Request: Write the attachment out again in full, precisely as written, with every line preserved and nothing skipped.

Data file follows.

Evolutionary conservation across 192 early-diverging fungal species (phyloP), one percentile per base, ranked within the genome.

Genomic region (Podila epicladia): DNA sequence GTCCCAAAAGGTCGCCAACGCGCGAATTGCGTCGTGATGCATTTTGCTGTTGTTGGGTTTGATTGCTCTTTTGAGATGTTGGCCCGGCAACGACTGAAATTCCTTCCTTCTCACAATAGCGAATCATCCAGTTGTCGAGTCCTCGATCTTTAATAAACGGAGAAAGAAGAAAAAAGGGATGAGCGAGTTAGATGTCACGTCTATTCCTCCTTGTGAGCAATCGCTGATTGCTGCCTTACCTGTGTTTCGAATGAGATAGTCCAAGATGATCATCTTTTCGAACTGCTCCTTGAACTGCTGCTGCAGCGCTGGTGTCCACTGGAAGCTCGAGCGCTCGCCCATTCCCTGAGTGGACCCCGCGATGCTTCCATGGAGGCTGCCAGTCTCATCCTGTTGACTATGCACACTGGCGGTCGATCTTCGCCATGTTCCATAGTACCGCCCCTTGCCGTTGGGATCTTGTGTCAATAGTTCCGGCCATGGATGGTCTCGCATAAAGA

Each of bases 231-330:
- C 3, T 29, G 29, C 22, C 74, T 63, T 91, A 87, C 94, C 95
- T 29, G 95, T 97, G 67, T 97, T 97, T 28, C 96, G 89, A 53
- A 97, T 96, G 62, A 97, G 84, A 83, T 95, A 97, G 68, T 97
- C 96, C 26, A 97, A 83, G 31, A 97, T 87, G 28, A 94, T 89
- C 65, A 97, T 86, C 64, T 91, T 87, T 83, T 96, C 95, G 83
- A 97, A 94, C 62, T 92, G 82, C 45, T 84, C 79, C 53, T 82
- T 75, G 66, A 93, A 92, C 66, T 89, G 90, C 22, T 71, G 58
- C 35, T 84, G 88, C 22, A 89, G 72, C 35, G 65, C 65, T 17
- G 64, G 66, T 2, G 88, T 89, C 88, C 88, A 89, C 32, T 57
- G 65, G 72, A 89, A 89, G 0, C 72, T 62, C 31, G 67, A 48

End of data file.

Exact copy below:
Evolutionary conservation across 192 early-diverging fungal species (phyloP), one percentile per base, ranked within the genome.

Genomic region (Podila epicladia): DNA sequence GTCCCAAAAGGTCGCCAACGCGCGAATTGCGTCGTGATGCATTTTGCTGTTGTTGGGTTTGATTGCTCTTTTGAGATGTTGGCCCGGCAACGACTGAAATTCCTTCCTTCTCACAATAGCGAATCATCCAGTTGTCGAGTCCTCGATCTTTAATAAACGGAGAAAGAAGAAAAAAGGGATGAGCGAGTTAGATGTCACGTCTATTCCTCCTTGTGAGCAATCGCTGATTGCTGCCTTACCTGTGTTTCGAATGAGATAGTCCAAGATGATCATCTTTTCGAACTGCTCCTTGAACTGCTGCTGCAGCGCTGGTGTCCACTGGAAGCTCGAGCGCTCGCCCATTCCCTGAGTGGACCCCGCGATGCTTCCATGGAGGCTGCCAGTCTCATCCTGTTGACTATGCACACTGGCGGTCGATCTTCGCCATGTTCCATAGTACCGCCCCTTGCCGTTGGGATCTTGTGTCAATAGTTCCGGCCATGGATGGTCTCGCATAAAGA

Each of bases 231-330:
- C 3, T 29, G 29, C 22, C 74, T 63, T 91, A 87, C 94, C 95
- T 29, G 95, T 97, G 67, T 97, T 97, T 28, C 96, G 89, A 53
- A 97, T 96, G 62, A 97, G 84, A 83, T 95, A 97, G 68, T 97
- C 96, C 26, A 97, A 83, G 31, A 97, T 87, G 28, A 94, T 89
- C 65, A 97, T 86, C 64, T 91, T 87, T 83, T 96, C 95, G 83
- A 97, A 94, C 62, T 92, G 82, C 45, T 84, C 79, C 53, T 82
- T 75, G 66, A 93, A 92, C 66, T 89, G 90, C 22, T 71, G 58
- C 35, T 84, G 88, C 22, A 89, G 72, C 35, G 65, C 65, T 17
- G 64, G 66, T 2, G 88, T 89, C 88, C 88, A 89, C 32, T 57
- G 65, G 72, A 89, A 89, G 0, C 72, T 62, C 31, G 67, A 48